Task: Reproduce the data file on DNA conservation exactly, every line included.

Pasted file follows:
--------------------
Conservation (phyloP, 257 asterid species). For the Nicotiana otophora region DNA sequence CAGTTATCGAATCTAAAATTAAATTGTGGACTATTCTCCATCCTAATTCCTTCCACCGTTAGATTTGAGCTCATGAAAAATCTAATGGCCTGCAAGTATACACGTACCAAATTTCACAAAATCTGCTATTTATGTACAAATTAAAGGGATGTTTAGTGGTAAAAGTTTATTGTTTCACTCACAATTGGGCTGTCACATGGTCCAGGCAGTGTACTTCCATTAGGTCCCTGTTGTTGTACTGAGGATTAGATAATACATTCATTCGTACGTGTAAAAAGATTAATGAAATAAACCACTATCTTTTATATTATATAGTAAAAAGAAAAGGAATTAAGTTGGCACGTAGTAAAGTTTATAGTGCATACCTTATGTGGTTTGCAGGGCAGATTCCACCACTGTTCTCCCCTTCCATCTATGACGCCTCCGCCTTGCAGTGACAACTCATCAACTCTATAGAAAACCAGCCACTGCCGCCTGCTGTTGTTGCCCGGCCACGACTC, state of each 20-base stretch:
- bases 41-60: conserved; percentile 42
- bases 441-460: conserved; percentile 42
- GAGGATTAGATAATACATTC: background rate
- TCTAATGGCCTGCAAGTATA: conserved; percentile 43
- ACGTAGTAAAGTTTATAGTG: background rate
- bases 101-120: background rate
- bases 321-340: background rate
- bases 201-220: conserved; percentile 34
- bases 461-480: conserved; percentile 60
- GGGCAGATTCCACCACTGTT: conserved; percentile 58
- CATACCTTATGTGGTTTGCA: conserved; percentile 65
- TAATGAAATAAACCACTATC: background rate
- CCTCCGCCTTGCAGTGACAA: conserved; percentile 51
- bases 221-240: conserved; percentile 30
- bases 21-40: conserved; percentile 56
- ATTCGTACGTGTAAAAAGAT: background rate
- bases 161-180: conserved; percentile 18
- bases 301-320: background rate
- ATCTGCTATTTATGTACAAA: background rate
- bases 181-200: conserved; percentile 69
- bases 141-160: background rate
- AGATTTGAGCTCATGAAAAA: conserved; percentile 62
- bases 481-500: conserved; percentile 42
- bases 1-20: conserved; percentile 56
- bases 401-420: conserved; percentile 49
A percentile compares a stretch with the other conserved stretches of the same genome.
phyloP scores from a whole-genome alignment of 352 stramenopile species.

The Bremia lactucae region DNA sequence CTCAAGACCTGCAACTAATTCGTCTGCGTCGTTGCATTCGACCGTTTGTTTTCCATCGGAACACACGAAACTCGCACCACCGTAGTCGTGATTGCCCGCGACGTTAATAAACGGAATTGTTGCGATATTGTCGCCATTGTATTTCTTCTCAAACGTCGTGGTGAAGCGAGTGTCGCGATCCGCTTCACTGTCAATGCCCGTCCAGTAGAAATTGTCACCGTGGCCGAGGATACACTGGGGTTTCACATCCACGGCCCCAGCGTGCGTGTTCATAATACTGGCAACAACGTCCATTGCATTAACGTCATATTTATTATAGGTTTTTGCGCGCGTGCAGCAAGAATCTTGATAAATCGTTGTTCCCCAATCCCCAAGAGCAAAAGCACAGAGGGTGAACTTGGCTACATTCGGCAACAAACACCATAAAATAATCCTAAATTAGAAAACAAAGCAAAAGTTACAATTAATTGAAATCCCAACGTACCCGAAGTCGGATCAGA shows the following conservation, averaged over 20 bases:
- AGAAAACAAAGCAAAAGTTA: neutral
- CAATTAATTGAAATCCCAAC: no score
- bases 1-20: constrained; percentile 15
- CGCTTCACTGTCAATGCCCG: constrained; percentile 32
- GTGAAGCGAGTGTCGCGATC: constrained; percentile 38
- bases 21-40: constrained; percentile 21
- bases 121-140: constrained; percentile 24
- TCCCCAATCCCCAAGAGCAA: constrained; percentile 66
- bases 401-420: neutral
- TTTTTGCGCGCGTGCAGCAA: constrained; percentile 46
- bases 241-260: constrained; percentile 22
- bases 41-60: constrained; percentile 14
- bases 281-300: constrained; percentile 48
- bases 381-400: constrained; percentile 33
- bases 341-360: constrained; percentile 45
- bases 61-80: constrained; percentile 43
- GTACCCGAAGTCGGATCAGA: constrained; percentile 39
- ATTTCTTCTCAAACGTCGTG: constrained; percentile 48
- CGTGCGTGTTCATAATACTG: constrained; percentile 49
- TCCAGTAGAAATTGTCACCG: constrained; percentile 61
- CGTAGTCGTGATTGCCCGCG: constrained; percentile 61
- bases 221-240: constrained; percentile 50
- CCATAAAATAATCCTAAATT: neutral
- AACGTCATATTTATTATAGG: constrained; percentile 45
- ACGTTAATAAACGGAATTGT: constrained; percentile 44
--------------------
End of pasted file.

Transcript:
Conservation (phyloP, 257 asterid species). For the Nicotiana otophora region DNA sequence CAGTTATCGAATCTAAAATTAAATTGTGGACTATTCTCCATCCTAATTCCTTCCACCGTTAGATTTGAGCTCATGAAAAATCTAATGGCCTGCAAGTATACACGTACCAAATTTCACAAAATCTGCTATTTATGTACAAATTAAAGGGATGTTTAGTGGTAAAAGTTTATTGTTTCACTCACAATTGGGCTGTCACATGGTCCAGGCAGTGTACTTCCATTAGGTCCCTGTTGTTGTACTGAGGATTAGATAATACATTCATTCGTACGTGTAAAAAGATTAATGAAATAAACCACTATCTTTTATATTATATAGTAAAAAGAAAAGGAATTAAGTTGGCACGTAGTAAAGTTTATAGTGCATACCTTATGTGGTTTGCAGGGCAGATTCCACCACTGTTCTCCCCTTCCATCTATGACGCCTCCGCCTTGCAGTGACAACTCATCAACTCTATAGAAAACCAGCCACTGCCGCCTGCTGTTGTTGCCCGGCCACGACTC, state of each 20-base stretch:
- bases 41-60: conserved; percentile 42
- bases 441-460: conserved; percentile 42
- GAGGATTAGATAATACATTC: background rate
- TCTAATGGCCTGCAAGTATA: conserved; percentile 43
- ACGTAGTAAAGTTTATAGTG: background rate
- bases 101-120: background rate
- bases 321-340: background rate
- bases 201-220: conserved; percentile 34
- bases 461-480: conserved; percentile 60
- GGGCAGATTCCACCACTGTT: conserved; percentile 58
- CATACCTTATGTGGTTTGCA: conserved; percentile 65
- TAATGAAATAAACCACTATC: background rate
- CCTCCGCCTTGCAGTGACAA: conserved; percentile 51
- bases 221-240: conserved; percentile 30
- bases 21-40: conserved; percentile 56
- ATTCGTACGTGTAAAAAGAT: background rate
- bases 161-180: conserved; percentile 18
- bases 301-320: background rate
- ATCTGCTATTTATGTACAAA: background rate
- bases 181-200: conserved; percentile 69
- bases 141-160: background rate
- AGATTTGAGCTCATGAAAAA: conserved; percentile 62
- bases 481-500: conserved; percentile 42
- bases 1-20: conserved; percentile 56
- bases 401-420: conserved; percentile 49
A percentile compares a stretch with the other conserved stretches of the same genome.
phyloP scores from a whole-genome alignment of 352 stramenopile species.

The Bremia lactucae region DNA sequence CTCAAGACCTGCAACTAATTCGTCTGCGTCGTTGCATTCGACCGTTTGTTTTCCATCGGAACACACGAAACTCGCACCACCGTAGTCGTGATTGCCCGCGACGTTAATAAACGGAATTGTTGCGATATTGTCGCCATTGTATTTCTTCTCAAACGTCGTGGTGAAGCGAGTGTCGCGATCCGCTTCACTGTCAATGCCCGTCCAGTAGAAATTGTCACCGTGGCCGAGGATACACTGGGGTTTCACATCCACGGCCCCAGCGTGCGTGTTCATAATACTGGCAACAACGTCCATTGCATTAACGTCATATTTATTATAGGTTTTTGCGCGCGTGCAGCAAGAATCTTGATAAATCGTTGTTCCCCAATCCCCAAGAGCAAAAGCACAGAGGGTGAACTTGGCTACATTCGGCAACAAACACCATAAAATAATCCTAAATTAGAAAACAAAGCAAAAGTTACAATTAATTGAAATCCCAACGTACCCGAAGTCGGATCAGA shows the following conservation, averaged over 20 bases:
- AGAAAACAAAGCAAAAGTTA: neutral
- CAATTAATTGAAATCCCAAC: no score
- bases 1-20: constrained; percentile 15
- CGCTTCACTGTCAATGCCCG: constrained; percentile 32
- GTGAAGCGAGTGTCGCGATC: constrained; percentile 38
- bases 21-40: constrained; percentile 21
- bases 121-140: constrained; percentile 24
- TCCCCAATCCCCAAGAGCAA: constrained; percentile 66
- bases 401-420: neutral
- TTTTTGCGCGCGTGCAGCAA: constrained; percentile 46
- bases 241-260: constrained; percentile 22
- bases 41-60: constrained; percentile 14
- bases 281-300: constrained; percentile 48
- bases 381-400: constrained; percentile 33
- bases 341-360: constrained; percentile 45
- bases 61-80: constrained; percentile 43
- GTACCCGAAGTCGGATCAGA: constrained; percentile 39
- ATTTCTTCTCAAACGTCGTG: constrained; percentile 48
- CGTGCGTGTTCATAATACTG: constrained; percentile 49
- TCCAGTAGAAATTGTCACCG: constrained; percentile 61
- CGTAGTCGTGATTGCCCGCG: constrained; percentile 61
- bases 221-240: constrained; percentile 50
- CCATAAAATAATCCTAAATT: neutral
- AACGTCATATTTATTATAGG: constrained; percentile 45
- ACGTTAATAAACGGAATTGT: constrained; percentile 44